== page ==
Today’s “pop leadership” culture seems to encourage personal glorification above all else. Here’s the thing – real leaders don’t take credit, they give it. While I take complete responsibility for all my failures and shortcomings, I take very little credit for my own success. Virtually all of the good things that have happened to me over the years have been the result of the collaborative efforts of many. I have found most mature people not suffering from delusions of grandeur tend to share this perspective. Leadership isn’t about self-serving behaviors; it’s about service beyond self. It’s not about you, and when it becomes about you, trouble is not too far away.

What Myatt stated is not only true for leaders, but for all of us. The concept of the self-mad man is around because our culture promotes us to focus on ourselves so much that we forget what others do for us. Today’s culture promotes it because our sinful nature makes us want to satisfy ourselves and make us look good. It seems more beneficial and easy to us to blame others or things for failures, while taking all of the credit for ourselves.

However, it’s actually better to give people credit where it’s due. When we give credit to people who had a part in our success, we recognize and show appreciation for what they’ve done. This recognition helps raise the morale of others who get the credit and they’ll be more likely to help you out next time. Also, sharing credit doesn’t mean that your credit diminishes. It just means that you give the credit to the people who deserve it. Giving credit and recognition will show people that they can trust you.

If you take all the credit yourself, it will end up hurting you more than helping you. People will trust you less because, if they find out, will see you as dishonest and giving a false report. Also, they’ll be less likely to work with or for you and their morale will decrease because they didn’t receive proper credit or saw that you didn’t give credit where it’s due.

Giving credit instead of taking credit for our success will help change our mindset of the self-made man because it makes us focus on others instead of ourselves. Shifting our focus from ourselves to others will show us what they did that impacted our lives and that we should give them credit. It will also show that people are interdependent, help each other be successful, and couldn’t happen if God hadn’t placed them in our lives.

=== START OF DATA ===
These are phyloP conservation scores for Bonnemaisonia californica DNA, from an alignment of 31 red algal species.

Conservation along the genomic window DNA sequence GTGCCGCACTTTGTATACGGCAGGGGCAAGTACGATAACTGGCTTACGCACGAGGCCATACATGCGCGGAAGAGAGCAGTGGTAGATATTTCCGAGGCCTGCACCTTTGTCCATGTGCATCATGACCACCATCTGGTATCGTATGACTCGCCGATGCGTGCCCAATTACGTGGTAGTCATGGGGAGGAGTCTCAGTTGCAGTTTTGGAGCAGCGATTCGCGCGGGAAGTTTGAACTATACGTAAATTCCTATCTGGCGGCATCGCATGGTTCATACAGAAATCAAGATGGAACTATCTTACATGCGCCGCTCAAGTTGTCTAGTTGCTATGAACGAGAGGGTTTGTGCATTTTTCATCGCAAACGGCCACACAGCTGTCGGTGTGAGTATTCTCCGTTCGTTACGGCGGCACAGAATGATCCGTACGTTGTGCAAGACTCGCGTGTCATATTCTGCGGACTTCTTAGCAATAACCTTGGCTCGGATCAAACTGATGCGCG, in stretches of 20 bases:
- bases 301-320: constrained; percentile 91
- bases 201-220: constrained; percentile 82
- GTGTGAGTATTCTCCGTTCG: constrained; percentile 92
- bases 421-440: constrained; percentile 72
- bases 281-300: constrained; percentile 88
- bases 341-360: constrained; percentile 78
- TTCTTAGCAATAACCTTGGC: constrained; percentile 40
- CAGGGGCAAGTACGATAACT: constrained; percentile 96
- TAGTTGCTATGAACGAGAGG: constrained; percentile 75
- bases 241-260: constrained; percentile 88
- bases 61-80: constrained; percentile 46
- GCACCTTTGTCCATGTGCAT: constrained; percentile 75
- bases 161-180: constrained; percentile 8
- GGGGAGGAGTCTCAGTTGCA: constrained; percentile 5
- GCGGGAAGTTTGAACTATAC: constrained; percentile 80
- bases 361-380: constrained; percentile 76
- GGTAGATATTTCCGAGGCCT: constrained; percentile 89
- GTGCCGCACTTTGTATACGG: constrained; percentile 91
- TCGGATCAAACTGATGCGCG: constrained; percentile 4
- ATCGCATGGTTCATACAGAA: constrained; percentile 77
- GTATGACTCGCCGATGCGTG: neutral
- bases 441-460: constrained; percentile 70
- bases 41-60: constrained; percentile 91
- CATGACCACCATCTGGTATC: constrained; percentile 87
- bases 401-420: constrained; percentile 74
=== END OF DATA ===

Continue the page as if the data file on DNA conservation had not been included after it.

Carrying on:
Also, we must focus more on our Savior, Jesus Christ. Focusing on him will affect us and others as well as change our mindset. The way that we look at things and treat others will be so different from our current perspective. That’s because when we focus on and believe in him, we can’t contain it. It says in John 7:38 (ESV) that “Whoever believes in me, as the Scripture has said, ‘Out of his heart will flow rivers of living water.'”

The living water mentioned in the verse is the Holy Spirit, who empowers us to speak about Jesus and live our lives differently. When we focus on and believe in Jesus, we not only take that focus off ourselves, but we also put that focus on others because whatever is in our hearts comes out in our actions and words. If we have Jesus in our hearts and do what he says we should do, it’s way more possible to focus on others than it is to focus on ourselves as much.

Even though we remember that we’re interdependent on holidays and during the graduation seasons, we often forget soon afterwards that people affect and help us. Most of the time we think we’re self-made and that we can’t change unless we decide to do it. Changing our mindset by shifting our focus from ourselves to others and onto Jesus will change the way we think about the self-made man and of its existence, while also showing the interdependency of the human race.

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About Raise Expectations

R.E. is the founder, admin, and writer on Raise Expectations.